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VLSI & Nanoelectronics:

For decades, periodic downscaling of transistors, dictated by Moore’s law, has fueled progress of electronic technologies. In continuation to that, we have arrived at the very edge of conventional scaling process and approaching towards the atomic dimension. Quantum phenomena, short channel effects and the fundamental Boltzmann limit (stemming from statistical distribution of free carriers) have become major hindrances against continued improvement of device and circuit performance. At this critical stage, conventional CMOS based electronics is transitioning to the post-CMOS era. Several materials and devices are being explored to supplement/replace existing counterparts to meet performance/power targets. These emerging entities have unique characteristics including new opportunities and challenges. Due to the immense design complexity, secluded device or circuit centric design is not ideal for emergent technologies. Circuit driven device design (and vice versa) is mandatory to best utilize the potentials of these novel materials/devices. We work on device-circuit co-design with emerging technologies to facilitate low-power, reliable VLSI design.


Emerging Memory Devices:

The stupendous increase in the need for data storage for technical and non-technical applications has led to a manifold increase in the need for more reliable and denser memory devices/circuits/arrays. Large scale scientific experiments, space exploration, social media, financial services and interconnected smart devices have been creating data in mind-boggling proportion. Keeping up with the demand, innovation in the memory industry has been strongly accelerated. Non-volatile memory devices have garnered attention due to the increased popularity of portable, wearable, implantable devices and the internet of things. We explore the device/circuit/array level design of emerging memory devices including RRAM, MRAM, PCRAM and ferroelectric memories. We also work on designing and optimizing 3D Cross (X) point memory array with special emphasis on the ‘selector’ design.


Beyond CMOS Technologies:

The quest for next-generation low power devices has triggered a worldwide search for device designs that can achieve < 60 mV/Dec subthreshold swing (known as Boltzmann limit). While this is physically impossible for a Silicon-based conventional transistor, several new physical phenomena have been shown/proposed to be able to enable such performance. Our group contributes to the exploration and development of novel steep switching transistor technologies. We develop the design methodology for these devices and predict their unique circuit-level signatures. We also develop circuit compatible models for these novel devices to facilitate design exploration in higher levels of abstractions.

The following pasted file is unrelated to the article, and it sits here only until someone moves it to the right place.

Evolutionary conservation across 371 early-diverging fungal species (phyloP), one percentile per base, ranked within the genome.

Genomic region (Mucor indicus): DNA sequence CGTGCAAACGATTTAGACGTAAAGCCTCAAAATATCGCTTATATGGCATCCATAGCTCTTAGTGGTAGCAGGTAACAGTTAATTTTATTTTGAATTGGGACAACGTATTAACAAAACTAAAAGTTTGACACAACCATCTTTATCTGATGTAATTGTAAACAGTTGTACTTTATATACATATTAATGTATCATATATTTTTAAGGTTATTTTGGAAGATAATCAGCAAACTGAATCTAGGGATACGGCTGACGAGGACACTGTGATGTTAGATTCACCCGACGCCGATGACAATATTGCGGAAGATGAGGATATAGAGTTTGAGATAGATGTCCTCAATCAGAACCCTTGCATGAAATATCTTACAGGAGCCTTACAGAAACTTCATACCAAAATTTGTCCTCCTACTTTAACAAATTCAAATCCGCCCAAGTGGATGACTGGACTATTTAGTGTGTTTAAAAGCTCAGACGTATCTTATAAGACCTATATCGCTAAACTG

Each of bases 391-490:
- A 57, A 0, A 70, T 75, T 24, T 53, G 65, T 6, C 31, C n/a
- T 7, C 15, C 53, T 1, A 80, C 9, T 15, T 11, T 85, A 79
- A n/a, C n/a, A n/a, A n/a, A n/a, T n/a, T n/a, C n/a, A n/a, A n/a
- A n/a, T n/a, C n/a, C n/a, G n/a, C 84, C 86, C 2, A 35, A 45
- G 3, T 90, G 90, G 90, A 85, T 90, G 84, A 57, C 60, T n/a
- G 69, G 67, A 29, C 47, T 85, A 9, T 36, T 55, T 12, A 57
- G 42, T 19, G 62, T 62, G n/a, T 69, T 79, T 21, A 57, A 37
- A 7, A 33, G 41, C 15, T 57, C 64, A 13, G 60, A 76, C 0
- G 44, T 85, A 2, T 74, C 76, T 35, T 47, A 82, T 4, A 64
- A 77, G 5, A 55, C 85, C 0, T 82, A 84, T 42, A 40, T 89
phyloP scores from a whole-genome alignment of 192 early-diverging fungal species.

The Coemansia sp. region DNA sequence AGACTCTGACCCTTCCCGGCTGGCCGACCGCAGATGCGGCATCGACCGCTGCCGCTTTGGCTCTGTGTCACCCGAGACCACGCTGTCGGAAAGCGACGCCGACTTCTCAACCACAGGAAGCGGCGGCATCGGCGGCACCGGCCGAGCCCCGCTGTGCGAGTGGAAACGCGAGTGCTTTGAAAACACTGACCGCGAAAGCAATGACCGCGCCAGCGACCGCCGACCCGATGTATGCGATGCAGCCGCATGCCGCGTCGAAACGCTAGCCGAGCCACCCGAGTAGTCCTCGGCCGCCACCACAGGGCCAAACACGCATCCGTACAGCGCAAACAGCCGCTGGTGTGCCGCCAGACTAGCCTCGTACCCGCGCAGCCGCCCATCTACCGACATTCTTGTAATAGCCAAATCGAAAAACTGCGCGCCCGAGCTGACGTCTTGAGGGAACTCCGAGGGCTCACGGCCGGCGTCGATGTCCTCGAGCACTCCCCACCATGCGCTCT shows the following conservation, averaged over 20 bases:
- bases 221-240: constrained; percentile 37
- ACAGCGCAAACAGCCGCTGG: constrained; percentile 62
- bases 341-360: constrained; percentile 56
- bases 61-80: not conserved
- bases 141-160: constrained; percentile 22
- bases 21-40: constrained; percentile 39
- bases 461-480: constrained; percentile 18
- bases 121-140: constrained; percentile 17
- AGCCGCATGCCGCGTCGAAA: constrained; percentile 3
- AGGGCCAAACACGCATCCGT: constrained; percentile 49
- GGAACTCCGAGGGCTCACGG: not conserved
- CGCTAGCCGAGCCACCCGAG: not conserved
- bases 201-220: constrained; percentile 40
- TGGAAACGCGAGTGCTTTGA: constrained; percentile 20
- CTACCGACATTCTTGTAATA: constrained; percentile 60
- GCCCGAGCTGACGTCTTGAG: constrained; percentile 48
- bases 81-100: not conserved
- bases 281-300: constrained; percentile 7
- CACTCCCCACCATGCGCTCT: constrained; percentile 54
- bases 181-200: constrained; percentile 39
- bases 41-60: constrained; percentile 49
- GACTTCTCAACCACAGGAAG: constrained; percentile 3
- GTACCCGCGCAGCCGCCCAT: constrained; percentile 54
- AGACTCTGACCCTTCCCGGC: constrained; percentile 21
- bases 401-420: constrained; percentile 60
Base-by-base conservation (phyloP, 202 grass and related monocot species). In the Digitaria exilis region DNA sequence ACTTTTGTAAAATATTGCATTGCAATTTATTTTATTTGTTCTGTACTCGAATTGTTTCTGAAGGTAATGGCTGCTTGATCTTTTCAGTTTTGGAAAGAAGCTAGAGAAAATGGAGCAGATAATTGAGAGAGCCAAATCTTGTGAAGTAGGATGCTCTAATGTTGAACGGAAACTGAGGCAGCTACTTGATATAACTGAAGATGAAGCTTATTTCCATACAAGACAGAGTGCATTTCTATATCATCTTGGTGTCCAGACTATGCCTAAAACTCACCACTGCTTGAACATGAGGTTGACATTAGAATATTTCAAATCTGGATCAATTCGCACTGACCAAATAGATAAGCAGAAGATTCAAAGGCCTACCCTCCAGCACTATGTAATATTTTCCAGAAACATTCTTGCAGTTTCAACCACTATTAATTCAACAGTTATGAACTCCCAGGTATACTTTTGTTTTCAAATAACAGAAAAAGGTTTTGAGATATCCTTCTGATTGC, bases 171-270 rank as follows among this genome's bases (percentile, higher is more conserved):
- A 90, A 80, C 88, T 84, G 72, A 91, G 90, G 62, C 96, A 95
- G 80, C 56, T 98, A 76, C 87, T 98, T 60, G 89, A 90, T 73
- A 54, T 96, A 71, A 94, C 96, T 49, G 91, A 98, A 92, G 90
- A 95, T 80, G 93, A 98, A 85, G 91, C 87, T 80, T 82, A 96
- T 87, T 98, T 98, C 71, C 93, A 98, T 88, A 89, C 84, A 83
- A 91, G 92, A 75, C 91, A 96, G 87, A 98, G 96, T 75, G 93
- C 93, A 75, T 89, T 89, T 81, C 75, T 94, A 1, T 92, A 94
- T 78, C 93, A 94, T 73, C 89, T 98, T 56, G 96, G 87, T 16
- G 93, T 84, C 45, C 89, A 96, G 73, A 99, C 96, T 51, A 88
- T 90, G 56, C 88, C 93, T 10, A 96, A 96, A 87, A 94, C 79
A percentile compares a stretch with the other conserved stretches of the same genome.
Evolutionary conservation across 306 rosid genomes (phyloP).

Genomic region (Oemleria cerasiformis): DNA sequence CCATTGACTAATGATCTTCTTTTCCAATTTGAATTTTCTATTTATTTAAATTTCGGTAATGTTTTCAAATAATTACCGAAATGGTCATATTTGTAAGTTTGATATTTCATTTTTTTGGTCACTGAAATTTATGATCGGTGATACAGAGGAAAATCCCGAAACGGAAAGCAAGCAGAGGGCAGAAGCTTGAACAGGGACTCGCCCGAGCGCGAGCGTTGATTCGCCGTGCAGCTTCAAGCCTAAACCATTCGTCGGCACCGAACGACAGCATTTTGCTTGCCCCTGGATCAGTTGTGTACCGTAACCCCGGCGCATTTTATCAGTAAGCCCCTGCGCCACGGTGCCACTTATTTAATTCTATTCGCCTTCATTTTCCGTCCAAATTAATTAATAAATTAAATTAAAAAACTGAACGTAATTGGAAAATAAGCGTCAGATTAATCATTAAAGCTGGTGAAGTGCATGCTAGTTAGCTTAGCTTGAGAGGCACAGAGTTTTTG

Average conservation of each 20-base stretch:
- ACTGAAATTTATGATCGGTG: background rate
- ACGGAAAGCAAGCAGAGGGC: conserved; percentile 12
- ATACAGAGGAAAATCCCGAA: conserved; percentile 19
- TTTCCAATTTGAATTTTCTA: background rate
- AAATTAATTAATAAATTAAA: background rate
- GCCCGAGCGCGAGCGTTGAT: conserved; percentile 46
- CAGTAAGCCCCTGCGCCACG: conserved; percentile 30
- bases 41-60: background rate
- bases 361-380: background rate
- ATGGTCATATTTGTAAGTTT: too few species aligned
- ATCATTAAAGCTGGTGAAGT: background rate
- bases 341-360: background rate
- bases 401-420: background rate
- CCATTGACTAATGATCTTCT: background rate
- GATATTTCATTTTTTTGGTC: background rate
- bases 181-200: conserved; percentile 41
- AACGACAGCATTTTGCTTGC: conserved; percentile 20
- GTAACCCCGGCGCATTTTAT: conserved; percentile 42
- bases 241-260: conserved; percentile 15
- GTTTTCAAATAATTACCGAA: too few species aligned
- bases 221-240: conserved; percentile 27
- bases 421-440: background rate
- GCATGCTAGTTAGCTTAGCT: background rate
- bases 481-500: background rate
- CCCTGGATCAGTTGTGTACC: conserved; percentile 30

Artificial Intelligence & Neuromorphic Hardware:

Modern digital processors are excellent for cumbersome computations and to follow strenuous algorithms. However, the human brain- a marvelous bio-processor, has the unique ability to learn and evolve. Due to the popularity of applications like adaptive virtual assistants (Apple-Siri, Amazon-Alexa, Samsung-Bixby etc.), pattern matching, image recognition and unsupervised data mining; brain-inspired/neuromorphic computing is garnering huge interest. From the hardware point of view, the basic step to implement an efficient neuromorphic system is to establish a circuit equivalent of neurological primitives (neuron and synapse) and optimize/co-design them for specific applications. Phase transition materials and magnetic tunnel junctions are suitable to provide probabilistic/stochastic oscillations and therefore can be utilized to design spiking neurons. In addition, X-point array of RRAMs and FEFET with multi-domain gate stack can provide the spike time dependent plasticity (STDP), observed in the biological synapse. The multi-domain nature of FEFET can be harnessed to create multi-level weights for designing analog synapse, which is more similar to their biological counterparts. We explore hardware primitives for artificial neurons and synaptic networks to realize power-efficient neuromorphic system hardware.


Cryogenic Circuits and Quantum Computing Hardware

Quantum computing is a rapidly evolving field that has the potential to provide a paradigm-shifting impact on our civilization. We work on the design exploration of devices required to develop qubits. Our approach is based on modeling and simulations. In addition to the qubit designs, we also work on quantum and cryogenic circuits to facilitate the overall quantum computing system.


Other Areas

  • Hardware security: physical unclonable functions, true random number generators
  • Analog and Peripheral circuits: Low power rectifiers, sense amplifiers
  • Nanoelectronic reliability: Negative bias temperature instability, time-dependent dielectric breakdown, hot carrier injection, radiation, etc.